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MARK AUSTIN THOMAS: Drug maker MedImmune reports first quarter earnings today. The company says they'll be better than expected even though only 3 million doses of its inhaled flu vaccine FluMist were sold. But MedImmune plans to produce 7 million doses for next winter as part of a record-breaking 132 million dose flu supply for the U.S. market. Nearly 20 million doses were left over after this season, so we asked Helen Palmer from the Health Desk at WGBH to find out why there's so much supply when there's seemingly so little demand.
HELEN PALMER: Health authorities keep expanding the groups who should get vaccinated, to reduce the 36,000 deaths seasonal flu causes each year.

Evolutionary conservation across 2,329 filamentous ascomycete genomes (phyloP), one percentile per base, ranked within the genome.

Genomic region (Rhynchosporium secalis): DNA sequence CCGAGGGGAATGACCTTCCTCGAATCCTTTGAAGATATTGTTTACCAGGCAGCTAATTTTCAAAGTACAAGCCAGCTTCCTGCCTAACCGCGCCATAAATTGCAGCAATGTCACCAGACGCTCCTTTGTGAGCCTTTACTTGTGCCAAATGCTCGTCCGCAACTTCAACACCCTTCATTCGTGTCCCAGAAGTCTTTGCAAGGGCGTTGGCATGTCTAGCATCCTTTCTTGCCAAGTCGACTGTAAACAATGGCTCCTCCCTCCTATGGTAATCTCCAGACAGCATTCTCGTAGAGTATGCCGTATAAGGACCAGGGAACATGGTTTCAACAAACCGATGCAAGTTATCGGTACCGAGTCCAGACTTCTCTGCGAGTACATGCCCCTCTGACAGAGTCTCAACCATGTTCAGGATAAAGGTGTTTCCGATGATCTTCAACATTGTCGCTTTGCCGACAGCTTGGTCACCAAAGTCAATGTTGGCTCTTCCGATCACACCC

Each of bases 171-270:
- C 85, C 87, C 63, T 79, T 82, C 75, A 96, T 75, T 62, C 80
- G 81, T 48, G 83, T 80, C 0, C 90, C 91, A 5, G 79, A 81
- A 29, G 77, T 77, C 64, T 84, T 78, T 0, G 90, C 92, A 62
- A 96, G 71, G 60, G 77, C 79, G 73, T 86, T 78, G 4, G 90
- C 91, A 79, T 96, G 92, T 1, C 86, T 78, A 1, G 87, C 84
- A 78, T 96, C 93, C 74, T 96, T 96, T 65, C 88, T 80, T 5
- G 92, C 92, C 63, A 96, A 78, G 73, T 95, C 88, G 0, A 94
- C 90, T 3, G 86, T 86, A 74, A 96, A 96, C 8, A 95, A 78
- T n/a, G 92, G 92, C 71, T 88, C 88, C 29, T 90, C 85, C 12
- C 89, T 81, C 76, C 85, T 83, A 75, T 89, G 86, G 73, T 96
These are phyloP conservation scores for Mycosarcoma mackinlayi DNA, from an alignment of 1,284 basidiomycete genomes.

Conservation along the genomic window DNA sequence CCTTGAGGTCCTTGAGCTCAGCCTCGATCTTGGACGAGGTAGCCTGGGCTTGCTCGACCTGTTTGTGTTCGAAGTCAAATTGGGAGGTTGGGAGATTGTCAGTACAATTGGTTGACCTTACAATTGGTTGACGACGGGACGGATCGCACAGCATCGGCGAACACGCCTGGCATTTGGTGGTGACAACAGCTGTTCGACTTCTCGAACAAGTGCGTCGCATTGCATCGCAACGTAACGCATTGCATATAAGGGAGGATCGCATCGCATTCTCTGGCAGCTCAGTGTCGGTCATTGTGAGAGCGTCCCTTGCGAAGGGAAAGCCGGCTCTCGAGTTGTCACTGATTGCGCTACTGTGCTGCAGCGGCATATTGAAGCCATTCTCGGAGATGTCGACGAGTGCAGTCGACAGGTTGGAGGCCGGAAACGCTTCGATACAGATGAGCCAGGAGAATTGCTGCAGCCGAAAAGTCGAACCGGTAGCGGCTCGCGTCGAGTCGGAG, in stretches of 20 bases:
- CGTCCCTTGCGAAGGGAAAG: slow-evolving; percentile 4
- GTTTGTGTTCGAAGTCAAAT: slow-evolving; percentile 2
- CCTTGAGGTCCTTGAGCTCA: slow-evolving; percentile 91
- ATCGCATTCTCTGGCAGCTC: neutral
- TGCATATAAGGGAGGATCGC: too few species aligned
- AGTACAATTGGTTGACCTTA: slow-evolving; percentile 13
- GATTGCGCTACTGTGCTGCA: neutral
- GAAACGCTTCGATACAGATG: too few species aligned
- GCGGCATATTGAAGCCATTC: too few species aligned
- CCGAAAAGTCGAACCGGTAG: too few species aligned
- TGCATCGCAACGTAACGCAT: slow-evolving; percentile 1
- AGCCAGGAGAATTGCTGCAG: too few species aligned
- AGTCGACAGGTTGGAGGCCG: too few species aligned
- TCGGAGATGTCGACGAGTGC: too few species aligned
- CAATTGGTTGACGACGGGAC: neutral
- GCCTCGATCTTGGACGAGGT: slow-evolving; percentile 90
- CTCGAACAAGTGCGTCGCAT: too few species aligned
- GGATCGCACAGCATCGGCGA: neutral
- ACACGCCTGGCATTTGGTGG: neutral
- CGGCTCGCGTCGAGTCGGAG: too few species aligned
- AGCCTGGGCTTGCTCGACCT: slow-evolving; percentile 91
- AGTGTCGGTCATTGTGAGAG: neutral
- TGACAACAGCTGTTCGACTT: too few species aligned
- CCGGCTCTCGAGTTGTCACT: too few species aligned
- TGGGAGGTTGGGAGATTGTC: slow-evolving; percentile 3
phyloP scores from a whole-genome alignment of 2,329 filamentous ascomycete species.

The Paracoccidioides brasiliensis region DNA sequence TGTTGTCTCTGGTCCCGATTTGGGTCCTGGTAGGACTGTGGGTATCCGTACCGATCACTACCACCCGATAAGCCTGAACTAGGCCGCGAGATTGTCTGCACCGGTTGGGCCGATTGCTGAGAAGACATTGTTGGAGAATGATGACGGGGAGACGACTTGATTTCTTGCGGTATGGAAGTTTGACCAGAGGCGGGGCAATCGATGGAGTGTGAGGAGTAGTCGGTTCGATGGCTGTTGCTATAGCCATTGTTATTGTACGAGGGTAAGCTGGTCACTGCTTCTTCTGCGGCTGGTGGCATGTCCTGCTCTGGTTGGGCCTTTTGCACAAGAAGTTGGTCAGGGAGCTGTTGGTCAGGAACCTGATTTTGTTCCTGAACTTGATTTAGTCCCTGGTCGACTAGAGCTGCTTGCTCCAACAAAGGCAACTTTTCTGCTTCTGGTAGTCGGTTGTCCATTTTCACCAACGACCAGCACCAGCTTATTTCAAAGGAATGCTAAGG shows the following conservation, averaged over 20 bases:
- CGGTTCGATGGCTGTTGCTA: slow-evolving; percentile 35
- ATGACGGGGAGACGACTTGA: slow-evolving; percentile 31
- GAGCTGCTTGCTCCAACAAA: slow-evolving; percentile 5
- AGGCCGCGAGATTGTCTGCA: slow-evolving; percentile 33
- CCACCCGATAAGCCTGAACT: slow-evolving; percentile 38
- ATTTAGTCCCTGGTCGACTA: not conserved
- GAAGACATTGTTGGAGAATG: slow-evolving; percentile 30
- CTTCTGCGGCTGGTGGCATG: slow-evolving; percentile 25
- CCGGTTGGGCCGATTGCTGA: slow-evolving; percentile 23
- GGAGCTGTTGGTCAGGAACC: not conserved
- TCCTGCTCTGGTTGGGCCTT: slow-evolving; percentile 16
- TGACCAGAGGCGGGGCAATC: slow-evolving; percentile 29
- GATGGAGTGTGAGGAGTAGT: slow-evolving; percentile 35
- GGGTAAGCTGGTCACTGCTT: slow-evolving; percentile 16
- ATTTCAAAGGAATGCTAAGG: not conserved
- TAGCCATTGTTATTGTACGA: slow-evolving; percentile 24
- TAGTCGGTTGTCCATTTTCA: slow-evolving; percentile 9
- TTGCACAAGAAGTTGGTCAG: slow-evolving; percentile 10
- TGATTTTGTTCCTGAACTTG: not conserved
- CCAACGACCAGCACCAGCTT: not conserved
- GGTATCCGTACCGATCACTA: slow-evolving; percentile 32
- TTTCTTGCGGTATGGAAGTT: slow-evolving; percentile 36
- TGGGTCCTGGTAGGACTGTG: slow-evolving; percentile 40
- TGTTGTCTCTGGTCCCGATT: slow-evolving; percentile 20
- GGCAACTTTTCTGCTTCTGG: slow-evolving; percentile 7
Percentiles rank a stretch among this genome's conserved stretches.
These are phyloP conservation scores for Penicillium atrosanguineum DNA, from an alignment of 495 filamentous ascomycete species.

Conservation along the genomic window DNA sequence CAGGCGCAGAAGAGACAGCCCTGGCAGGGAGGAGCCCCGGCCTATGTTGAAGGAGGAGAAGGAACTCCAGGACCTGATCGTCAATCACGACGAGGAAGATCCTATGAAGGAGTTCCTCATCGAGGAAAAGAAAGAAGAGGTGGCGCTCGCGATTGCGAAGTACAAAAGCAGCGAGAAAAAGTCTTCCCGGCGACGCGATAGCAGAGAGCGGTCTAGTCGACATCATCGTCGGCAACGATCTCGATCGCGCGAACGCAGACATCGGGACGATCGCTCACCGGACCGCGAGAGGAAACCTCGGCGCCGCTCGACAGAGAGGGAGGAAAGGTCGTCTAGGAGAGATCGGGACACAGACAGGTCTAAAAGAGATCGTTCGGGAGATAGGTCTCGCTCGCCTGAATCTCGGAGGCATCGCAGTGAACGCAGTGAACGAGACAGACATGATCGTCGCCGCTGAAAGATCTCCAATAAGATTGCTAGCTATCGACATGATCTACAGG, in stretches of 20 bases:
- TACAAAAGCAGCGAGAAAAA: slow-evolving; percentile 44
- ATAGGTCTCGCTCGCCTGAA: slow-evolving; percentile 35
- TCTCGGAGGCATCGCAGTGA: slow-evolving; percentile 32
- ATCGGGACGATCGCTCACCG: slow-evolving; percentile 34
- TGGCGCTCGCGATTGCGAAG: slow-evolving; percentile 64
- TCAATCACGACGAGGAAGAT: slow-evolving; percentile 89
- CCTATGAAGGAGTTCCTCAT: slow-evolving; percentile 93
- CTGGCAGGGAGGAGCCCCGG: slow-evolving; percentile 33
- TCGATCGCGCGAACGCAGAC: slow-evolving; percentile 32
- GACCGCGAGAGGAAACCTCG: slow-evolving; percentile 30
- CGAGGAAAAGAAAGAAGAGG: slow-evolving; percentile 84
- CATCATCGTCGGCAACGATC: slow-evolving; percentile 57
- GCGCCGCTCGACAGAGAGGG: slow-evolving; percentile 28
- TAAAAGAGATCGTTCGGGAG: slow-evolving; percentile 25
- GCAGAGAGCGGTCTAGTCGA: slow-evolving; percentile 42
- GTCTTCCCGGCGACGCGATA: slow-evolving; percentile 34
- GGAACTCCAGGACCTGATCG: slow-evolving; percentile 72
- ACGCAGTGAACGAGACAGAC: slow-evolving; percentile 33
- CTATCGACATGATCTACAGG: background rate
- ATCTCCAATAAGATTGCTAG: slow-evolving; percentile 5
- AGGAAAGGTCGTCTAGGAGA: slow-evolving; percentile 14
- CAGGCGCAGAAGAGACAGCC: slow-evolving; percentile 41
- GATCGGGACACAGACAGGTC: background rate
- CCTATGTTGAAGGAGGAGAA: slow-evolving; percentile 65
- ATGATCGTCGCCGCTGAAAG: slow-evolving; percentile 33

WILLIAM GLEZEN: The current recommendation includes 218 million people.
William Glezen heads Baylor College Influenza Research Center. Glezen says doctors do a poor job of getting the vaccine message out, but it's vital to keep up vaccine supply while boosting demand.
GLEZEN: If we expect to be prepared for a pandemic, we need to increase the demand for vaccines and antivirals so that we'll have them.
Analysts say too few companies make flu vaccine. Christine Layton of RTI International says last season's wasted doses make that worse.
CHRISTINE LAYTON: Someone is gonna end up taking a financial hit on that.
Layton says the global flu vaccine market's expected to double to $5 billion in the next decade.
As for MedImmune, it expects FluMist to be approved for kids over 6 months old in May — a demographic likely to prefer an inhaled vaccine to a shot.
In Boston, I'm Helen Palmer for Marketplace.